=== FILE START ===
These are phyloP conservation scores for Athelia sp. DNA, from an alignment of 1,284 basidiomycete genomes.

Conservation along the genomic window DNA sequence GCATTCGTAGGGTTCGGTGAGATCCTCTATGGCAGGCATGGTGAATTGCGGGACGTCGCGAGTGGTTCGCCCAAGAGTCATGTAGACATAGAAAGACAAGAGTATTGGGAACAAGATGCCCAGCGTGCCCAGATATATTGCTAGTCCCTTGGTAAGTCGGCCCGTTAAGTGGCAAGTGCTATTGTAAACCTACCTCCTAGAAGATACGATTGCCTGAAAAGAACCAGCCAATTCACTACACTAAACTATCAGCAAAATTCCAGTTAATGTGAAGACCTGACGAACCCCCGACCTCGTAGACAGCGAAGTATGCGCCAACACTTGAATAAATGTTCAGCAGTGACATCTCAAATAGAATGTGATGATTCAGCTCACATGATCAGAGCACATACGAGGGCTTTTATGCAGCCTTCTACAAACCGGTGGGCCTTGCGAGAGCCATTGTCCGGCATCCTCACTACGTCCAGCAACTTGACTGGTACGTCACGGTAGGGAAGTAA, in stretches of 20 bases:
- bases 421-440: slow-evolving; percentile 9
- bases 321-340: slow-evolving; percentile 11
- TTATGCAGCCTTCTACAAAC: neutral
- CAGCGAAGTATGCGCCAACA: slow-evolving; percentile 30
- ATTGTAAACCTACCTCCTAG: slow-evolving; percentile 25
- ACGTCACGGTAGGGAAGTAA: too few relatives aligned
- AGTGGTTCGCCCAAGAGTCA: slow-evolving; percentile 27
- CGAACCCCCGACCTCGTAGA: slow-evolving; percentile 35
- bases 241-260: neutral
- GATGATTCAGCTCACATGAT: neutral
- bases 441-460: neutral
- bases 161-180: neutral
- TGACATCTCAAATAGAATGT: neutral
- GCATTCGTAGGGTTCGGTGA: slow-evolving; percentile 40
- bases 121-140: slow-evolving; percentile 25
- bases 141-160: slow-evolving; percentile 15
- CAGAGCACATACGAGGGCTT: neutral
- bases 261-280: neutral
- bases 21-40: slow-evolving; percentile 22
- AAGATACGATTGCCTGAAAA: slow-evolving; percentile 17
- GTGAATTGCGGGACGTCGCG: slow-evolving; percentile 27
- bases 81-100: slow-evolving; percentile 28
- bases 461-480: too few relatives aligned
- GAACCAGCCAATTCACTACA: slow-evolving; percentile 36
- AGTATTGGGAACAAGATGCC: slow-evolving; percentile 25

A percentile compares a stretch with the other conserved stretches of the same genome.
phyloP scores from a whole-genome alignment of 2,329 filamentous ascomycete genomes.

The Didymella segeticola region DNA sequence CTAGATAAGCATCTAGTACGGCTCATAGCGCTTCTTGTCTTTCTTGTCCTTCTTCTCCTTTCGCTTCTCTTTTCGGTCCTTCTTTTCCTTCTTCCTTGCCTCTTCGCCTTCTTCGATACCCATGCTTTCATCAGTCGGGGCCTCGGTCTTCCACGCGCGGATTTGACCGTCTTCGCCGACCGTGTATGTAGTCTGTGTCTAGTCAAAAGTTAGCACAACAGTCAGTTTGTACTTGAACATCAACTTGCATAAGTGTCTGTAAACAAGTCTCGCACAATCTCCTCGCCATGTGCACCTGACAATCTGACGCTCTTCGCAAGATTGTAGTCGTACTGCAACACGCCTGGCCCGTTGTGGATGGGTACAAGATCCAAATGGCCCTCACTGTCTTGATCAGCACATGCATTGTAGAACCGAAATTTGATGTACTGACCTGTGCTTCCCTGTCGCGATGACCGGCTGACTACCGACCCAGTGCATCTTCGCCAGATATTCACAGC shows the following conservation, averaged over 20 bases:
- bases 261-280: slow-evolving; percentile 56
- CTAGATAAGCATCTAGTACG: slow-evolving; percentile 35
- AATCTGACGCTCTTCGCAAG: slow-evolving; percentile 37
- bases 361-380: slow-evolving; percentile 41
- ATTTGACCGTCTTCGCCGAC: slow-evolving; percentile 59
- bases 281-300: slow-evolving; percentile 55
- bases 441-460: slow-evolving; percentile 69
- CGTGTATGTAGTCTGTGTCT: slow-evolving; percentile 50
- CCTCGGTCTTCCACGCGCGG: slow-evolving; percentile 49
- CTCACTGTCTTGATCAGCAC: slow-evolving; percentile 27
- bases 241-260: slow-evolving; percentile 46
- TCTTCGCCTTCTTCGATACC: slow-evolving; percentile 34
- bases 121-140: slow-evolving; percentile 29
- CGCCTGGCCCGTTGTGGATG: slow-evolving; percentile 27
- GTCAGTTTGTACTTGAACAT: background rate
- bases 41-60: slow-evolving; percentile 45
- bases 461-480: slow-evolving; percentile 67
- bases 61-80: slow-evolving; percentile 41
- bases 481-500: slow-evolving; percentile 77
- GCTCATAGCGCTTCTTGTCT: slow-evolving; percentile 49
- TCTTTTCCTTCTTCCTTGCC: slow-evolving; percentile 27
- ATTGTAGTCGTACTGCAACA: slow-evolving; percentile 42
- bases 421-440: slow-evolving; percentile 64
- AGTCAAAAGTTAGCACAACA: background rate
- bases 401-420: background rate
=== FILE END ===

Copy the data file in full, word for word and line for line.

These are phyloP conservation scores for Athelia sp. DNA, from an alignment of 1,284 basidiomycete genomes.

Conservation along the genomic window DNA sequence GCATTCGTAGGGTTCGGTGAGATCCTCTATGGCAGGCATGGTGAATTGCGGGACGTCGCGAGTGGTTCGCCCAAGAGTCATGTAGACATAGAAAGACAAGAGTATTGGGAACAAGATGCCCAGCGTGCCCAGATATATTGCTAGTCCCTTGGTAAGTCGGCCCGTTAAGTGGCAAGTGCTATTGTAAACCTACCTCCTAGAAGATACGATTGCCTGAAAAGAACCAGCCAATTCACTACACTAAACTATCAGCAAAATTCCAGTTAATGTGAAGACCTGACGAACCCCCGACCTCGTAGACAGCGAAGTATGCGCCAACACTTGAATAAATGTTCAGCAGTGACATCTCAAATAGAATGTGATGATTCAGCTCACATGATCAGAGCACATACGAGGGCTTTTATGCAGCCTTCTACAAACCGGTGGGCCTTGCGAGAGCCATTGTCCGGCATCCTCACTACGTCCAGCAACTTGACTGGTACGTCACGGTAGGGAAGTAA, in stretches of 20 bases:
- bases 421-440: slow-evolving; percentile 9
- bases 321-340: slow-evolving; percentile 11
- TTATGCAGCCTTCTACAAAC: neutral
- CAGCGAAGTATGCGCCAACA: slow-evolving; percentile 30
- ATTGTAAACCTACCTCCTAG: slow-evolving; percentile 25
- ACGTCACGGTAGGGAAGTAA: too few relatives aligned
- AGTGGTTCGCCCAAGAGTCA: slow-evolving; percentile 27
- CGAACCCCCGACCTCGTAGA: slow-evolving; percentile 35
- bases 241-260: neutral
- GATGATTCAGCTCACATGAT: neutral
- bases 441-460: neutral
- bases 161-180: neutral
- TGACATCTCAAATAGAATGT: neutral
- GCATTCGTAGGGTTCGGTGA: slow-evolving; percentile 40
- bases 121-140: slow-evolving; percentile 25
- bases 141-160: slow-evolving; percentile 15
- CAGAGCACATACGAGGGCTT: neutral
- bases 261-280: neutral
- bases 21-40: slow-evolving; percentile 22
- AAGATACGATTGCCTGAAAA: slow-evolving; percentile 17
- GTGAATTGCGGGACGTCGCG: slow-evolving; percentile 27
- bases 81-100: slow-evolving; percentile 28
- bases 461-480: too few relatives aligned
- GAACCAGCCAATTCACTACA: slow-evolving; percentile 36
- AGTATTGGGAACAAGATGCC: slow-evolving; percentile 25

A percentile compares a stretch with the other conserved stretches of the same genome.
phyloP scores from a whole-genome alignment of 2,329 filamentous ascomycete genomes.

The Didymella segeticola region DNA sequence CTAGATAAGCATCTAGTACGGCTCATAGCGCTTCTTGTCTTTCTTGTCCTTCTTCTCCTTTCGCTTCTCTTTTCGGTCCTTCTTTTCCTTCTTCCTTGCCTCTTCGCCTTCTTCGATACCCATGCTTTCATCAGTCGGGGCCTCGGTCTTCCACGCGCGGATTTGACCGTCTTCGCCGACCGTGTATGTAGTCTGTGTCTAGTCAAAAGTTAGCACAACAGTCAGTTTGTACTTGAACATCAACTTGCATAAGTGTCTGTAAACAAGTCTCGCACAATCTCCTCGCCATGTGCACCTGACAATCTGACGCTCTTCGCAAGATTGTAGTCGTACTGCAACACGCCTGGCCCGTTGTGGATGGGTACAAGATCCAAATGGCCCTCACTGTCTTGATCAGCACATGCATTGTAGAACCGAAATTTGATGTACTGACCTGTGCTTCCCTGTCGCGATGACCGGCTGACTACCGACCCAGTGCATCTTCGCCAGATATTCACAGC shows the following conservation, averaged over 20 bases:
- bases 261-280: slow-evolving; percentile 56
- CTAGATAAGCATCTAGTACG: slow-evolving; percentile 35
- AATCTGACGCTCTTCGCAAG: slow-evolving; percentile 37
- bases 361-380: slow-evolving; percentile 41
- ATTTGACCGTCTTCGCCGAC: slow-evolving; percentile 59
- bases 281-300: slow-evolving; percentile 55
- bases 441-460: slow-evolving; percentile 69
- CGTGTATGTAGTCTGTGTCT: slow-evolving; percentile 50
- CCTCGGTCTTCCACGCGCGG: slow-evolving; percentile 49
- CTCACTGTCTTGATCAGCAC: slow-evolving; percentile 27
- bases 241-260: slow-evolving; percentile 46
- TCTTCGCCTTCTTCGATACC: slow-evolving; percentile 34
- bases 121-140: slow-evolving; percentile 29
- CGCCTGGCCCGTTGTGGATG: slow-evolving; percentile 27
- GTCAGTTTGTACTTGAACAT: background rate
- bases 41-60: slow-evolving; percentile 45
- bases 461-480: slow-evolving; percentile 67
- bases 61-80: slow-evolving; percentile 41
- bases 481-500: slow-evolving; percentile 77
- GCTCATAGCGCTTCTTGTCT: slow-evolving; percentile 49
- TCTTTTCCTTCTTCCTTGCC: slow-evolving; percentile 27
- ATTGTAGTCGTACTGCAACA: slow-evolving; percentile 42
- bases 421-440: slow-evolving; percentile 64
- AGTCAAAAGTTAGCACAACA: background rate
- bases 401-420: background rate